In a complex case, the Supreme Court has ruled that state and local governments may not impose a demand that a land developer restore or create wetlands in a separate, unrelated piece of property as a condition for permission to destroy wetlands on a parcel under development.
The case, Koontz v. St. Johns River Water Management District, pits developer Coy Koontz against a Florida environmental agency. Koontz' Petition for a Writ of Certiorari, asking the Supreme Court to accept the case in 2012, explains the background:
"For over eleven years, a Florida land use agency refused to issue any of the permits necessary for Coy A. Koontz, Sr., to develop his commercial property. The reason was because Koontz would not accede to a permit condition requiring him to dedicate his money and labor to make improvements to 50 acres of government-owned property located miles away from the project—a condition that was determined to be wholly unrelated to any impacts caused by Koontz's proposed development. A Florida trial court ruled that the agency's refusal to issue the permits was invalid and effected a temporary taking of Koontz's property, and awarded just compensation. After the appellate court affirmed, the Florida Supreme Court reversed, holding that, as a matter of federal takings law, a landowner can never state a claim for a taking where (1) permit approval is withheld based on a landowner's objection to an excessive exaction, and (2) the exaction demands dedication of personal property to the public."
The court has previously limited state and local power to impose conditions on permits, explains Tejander Singh at Scotusblog.com ("Details: Koontz v. St. Johns River Water Management District"): "Two Supreme Court cases, Nollan v. California Coastal Commission, and Dolan v. City of Tigard, set limits on governments' ability to impair property interests with land use regulations. Under those decisions, there must be a 'nexus' and 'rough proportionality' between the government's demand and the effects of the proposed land use. That test has historically applied when, for example, the government approves a land use permit, but the permit includes a condition that the property owner relinquish some property, like an easement."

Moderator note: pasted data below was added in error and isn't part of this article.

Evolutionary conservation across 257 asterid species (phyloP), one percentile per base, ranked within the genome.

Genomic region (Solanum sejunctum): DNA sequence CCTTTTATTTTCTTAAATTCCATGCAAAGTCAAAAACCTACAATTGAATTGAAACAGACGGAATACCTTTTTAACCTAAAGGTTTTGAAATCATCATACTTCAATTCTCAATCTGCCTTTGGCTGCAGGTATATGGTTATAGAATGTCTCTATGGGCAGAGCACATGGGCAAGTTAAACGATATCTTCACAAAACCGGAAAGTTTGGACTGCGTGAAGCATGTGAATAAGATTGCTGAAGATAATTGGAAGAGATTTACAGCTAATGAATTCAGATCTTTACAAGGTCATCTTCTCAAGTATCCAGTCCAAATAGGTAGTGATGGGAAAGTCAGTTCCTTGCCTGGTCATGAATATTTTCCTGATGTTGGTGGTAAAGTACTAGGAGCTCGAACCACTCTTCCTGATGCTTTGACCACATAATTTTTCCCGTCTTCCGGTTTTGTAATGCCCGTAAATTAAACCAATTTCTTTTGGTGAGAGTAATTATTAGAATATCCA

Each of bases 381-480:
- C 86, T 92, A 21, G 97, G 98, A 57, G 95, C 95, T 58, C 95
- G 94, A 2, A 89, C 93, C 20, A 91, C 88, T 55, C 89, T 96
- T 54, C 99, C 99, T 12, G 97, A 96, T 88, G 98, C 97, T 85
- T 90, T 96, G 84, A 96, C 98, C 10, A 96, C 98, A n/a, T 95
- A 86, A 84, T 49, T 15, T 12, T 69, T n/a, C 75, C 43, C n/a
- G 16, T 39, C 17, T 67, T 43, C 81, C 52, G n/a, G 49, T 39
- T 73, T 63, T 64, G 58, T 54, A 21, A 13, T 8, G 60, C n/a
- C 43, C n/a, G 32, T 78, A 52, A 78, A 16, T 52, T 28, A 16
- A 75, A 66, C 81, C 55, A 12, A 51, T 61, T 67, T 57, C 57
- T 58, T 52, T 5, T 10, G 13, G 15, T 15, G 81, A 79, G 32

What's new in the latest decision is that the same tests are now applicable to cases where the government denies a permit, not just where the the government approves a permit but demands some compensatory action from the landowner. Koontz sued Florida claiming that the state had in essence taken away the value of his property by the permit denial, and demanding that the state pay restitution. Now his case will get kicked back to the Florida court system for a reconsideration.
But the outcome is still murky: Koontz has won this battle, but not his war. Notes Scotusblog: "The decision has the potential to significantly expand property-owners' ability to challenge local land use regulations and fees, though it is not clear that this expansion will result in a significant number of successful challenges. Here, the Court expressly reserved judgment on whether Koontz's claim is actually meritorious."